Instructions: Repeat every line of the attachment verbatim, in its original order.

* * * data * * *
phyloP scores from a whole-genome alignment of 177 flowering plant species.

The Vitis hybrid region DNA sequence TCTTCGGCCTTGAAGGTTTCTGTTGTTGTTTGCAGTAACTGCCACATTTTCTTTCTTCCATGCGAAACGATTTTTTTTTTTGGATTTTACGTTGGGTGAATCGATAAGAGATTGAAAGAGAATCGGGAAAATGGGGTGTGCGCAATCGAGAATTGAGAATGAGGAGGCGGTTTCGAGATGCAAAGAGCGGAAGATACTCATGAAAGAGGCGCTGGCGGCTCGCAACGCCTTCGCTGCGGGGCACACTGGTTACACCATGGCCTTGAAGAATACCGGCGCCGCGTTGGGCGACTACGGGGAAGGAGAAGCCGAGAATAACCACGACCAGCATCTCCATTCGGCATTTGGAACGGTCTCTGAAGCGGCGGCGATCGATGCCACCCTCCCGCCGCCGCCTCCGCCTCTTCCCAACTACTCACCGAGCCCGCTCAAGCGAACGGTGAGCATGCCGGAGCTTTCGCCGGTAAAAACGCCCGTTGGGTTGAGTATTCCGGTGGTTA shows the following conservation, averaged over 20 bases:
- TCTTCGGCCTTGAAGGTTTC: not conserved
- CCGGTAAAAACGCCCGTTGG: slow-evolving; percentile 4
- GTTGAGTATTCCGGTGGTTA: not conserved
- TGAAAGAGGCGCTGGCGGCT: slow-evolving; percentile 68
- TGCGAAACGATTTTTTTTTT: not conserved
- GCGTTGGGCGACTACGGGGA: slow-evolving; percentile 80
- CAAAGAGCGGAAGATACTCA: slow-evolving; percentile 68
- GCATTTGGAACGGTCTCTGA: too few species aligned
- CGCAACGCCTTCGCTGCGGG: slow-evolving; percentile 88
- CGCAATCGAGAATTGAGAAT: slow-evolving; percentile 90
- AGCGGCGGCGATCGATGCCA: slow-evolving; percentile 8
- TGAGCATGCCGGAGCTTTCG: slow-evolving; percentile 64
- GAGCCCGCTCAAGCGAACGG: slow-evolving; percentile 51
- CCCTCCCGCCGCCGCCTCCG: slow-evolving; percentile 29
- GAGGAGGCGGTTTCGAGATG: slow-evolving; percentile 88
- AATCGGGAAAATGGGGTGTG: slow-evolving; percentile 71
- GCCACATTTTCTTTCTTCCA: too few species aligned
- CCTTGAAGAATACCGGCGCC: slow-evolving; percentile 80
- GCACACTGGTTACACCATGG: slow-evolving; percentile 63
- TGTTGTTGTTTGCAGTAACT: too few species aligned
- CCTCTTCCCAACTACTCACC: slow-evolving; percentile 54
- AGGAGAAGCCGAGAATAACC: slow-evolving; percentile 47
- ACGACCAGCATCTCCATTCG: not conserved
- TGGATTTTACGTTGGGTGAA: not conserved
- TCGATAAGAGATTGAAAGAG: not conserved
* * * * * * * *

phyloP scores from a whole-genome alignment of 177 flowering plant species.

The Vitis hybrid region DNA sequence TCTTCGGCCTTGAAGGTTTCTGTTGTTGTTTGCAGTAACTGCCACATTTTCTTTCTTCCATGCGAAACGATTTTTTTTTTTGGATTTTACGTTGGGTGAATCGATAAGAGATTGAAAGAGAATCGGGAAAATGGGGTGTGCGCAATCGAGAATTGAGAATGAGGAGGCGGTTTCGAGATGCAAAGAGCGGAAGATACTCATGAAAGAGGCGCTGGCGGCTCGCAACGCCTTCGCTGCGGGGCACACTGGTTACACCATGGCCTTGAAGAATACCGGCGCCGCGTTGGGCGACTACGGGGAAGGAGAAGCCGAGAATAACCACGACCAGCATCTCCATTCGGCATTTGGAACGGTCTCTGAAGCGGCGGCGATCGATGCCACCCTCCCGCCGCCGCCTCCGCCTCTTCCCAACTACTCACCGAGCCCGCTCAAGCGAACGGTGAGCATGCCGGAGCTTTCGCCGGTAAAAACGCCCGTTGGGTTGAGTATTCCGGTGGTTA shows the following conservation, averaged over 20 bases:
- TCTTCGGCCTTGAAGGTTTC: not conserved
- CCGGTAAAAACGCCCGTTGG: slow-evolving; percentile 4
- GTTGAGTATTCCGGTGGTTA: not conserved
- TGAAAGAGGCGCTGGCGGCT: slow-evolving; percentile 68
- TGCGAAACGATTTTTTTTTT: not conserved
- GCGTTGGGCGACTACGGGGA: slow-evolving; percentile 80
- CAAAGAGCGGAAGATACTCA: slow-evolving; percentile 68
- GCATTTGGAACGGTCTCTGA: too few species aligned
- CGCAACGCCTTCGCTGCGGG: slow-evolving; percentile 88
- CGCAATCGAGAATTGAGAAT: slow-evolving; percentile 90
- AGCGGCGGCGATCGATGCCA: slow-evolving; percentile 8
- TGAGCATGCCGGAGCTTTCG: slow-evolving; percentile 64
- GAGCCCGCTCAAGCGAACGG: slow-evolving; percentile 51
- CCCTCCCGCCGCCGCCTCCG: slow-evolving; percentile 29
- GAGGAGGCGGTTTCGAGATG: slow-evolving; percentile 88
- AATCGGGAAAATGGGGTGTG: slow-evolving; percentile 71
- GCCACATTTTCTTTCTTCCA: too few species aligned
- CCTTGAAGAATACCGGCGCC: slow-evolving; percentile 80
- GCACACTGGTTACACCATGG: slow-evolving; percentile 63
- TGTTGTTGTTTGCAGTAACT: too few species aligned
- CCTCTTCCCAACTACTCACC: slow-evolving; percentile 54
- AGGAGAAGCCGAGAATAACC: slow-evolving; percentile 47
- ACGACCAGCATCTCCATTCG: not conserved
- TGGATTTTACGTTGGGTGAA: not conserved
- TCGATAAGAGATTGAAAGAG: not conserved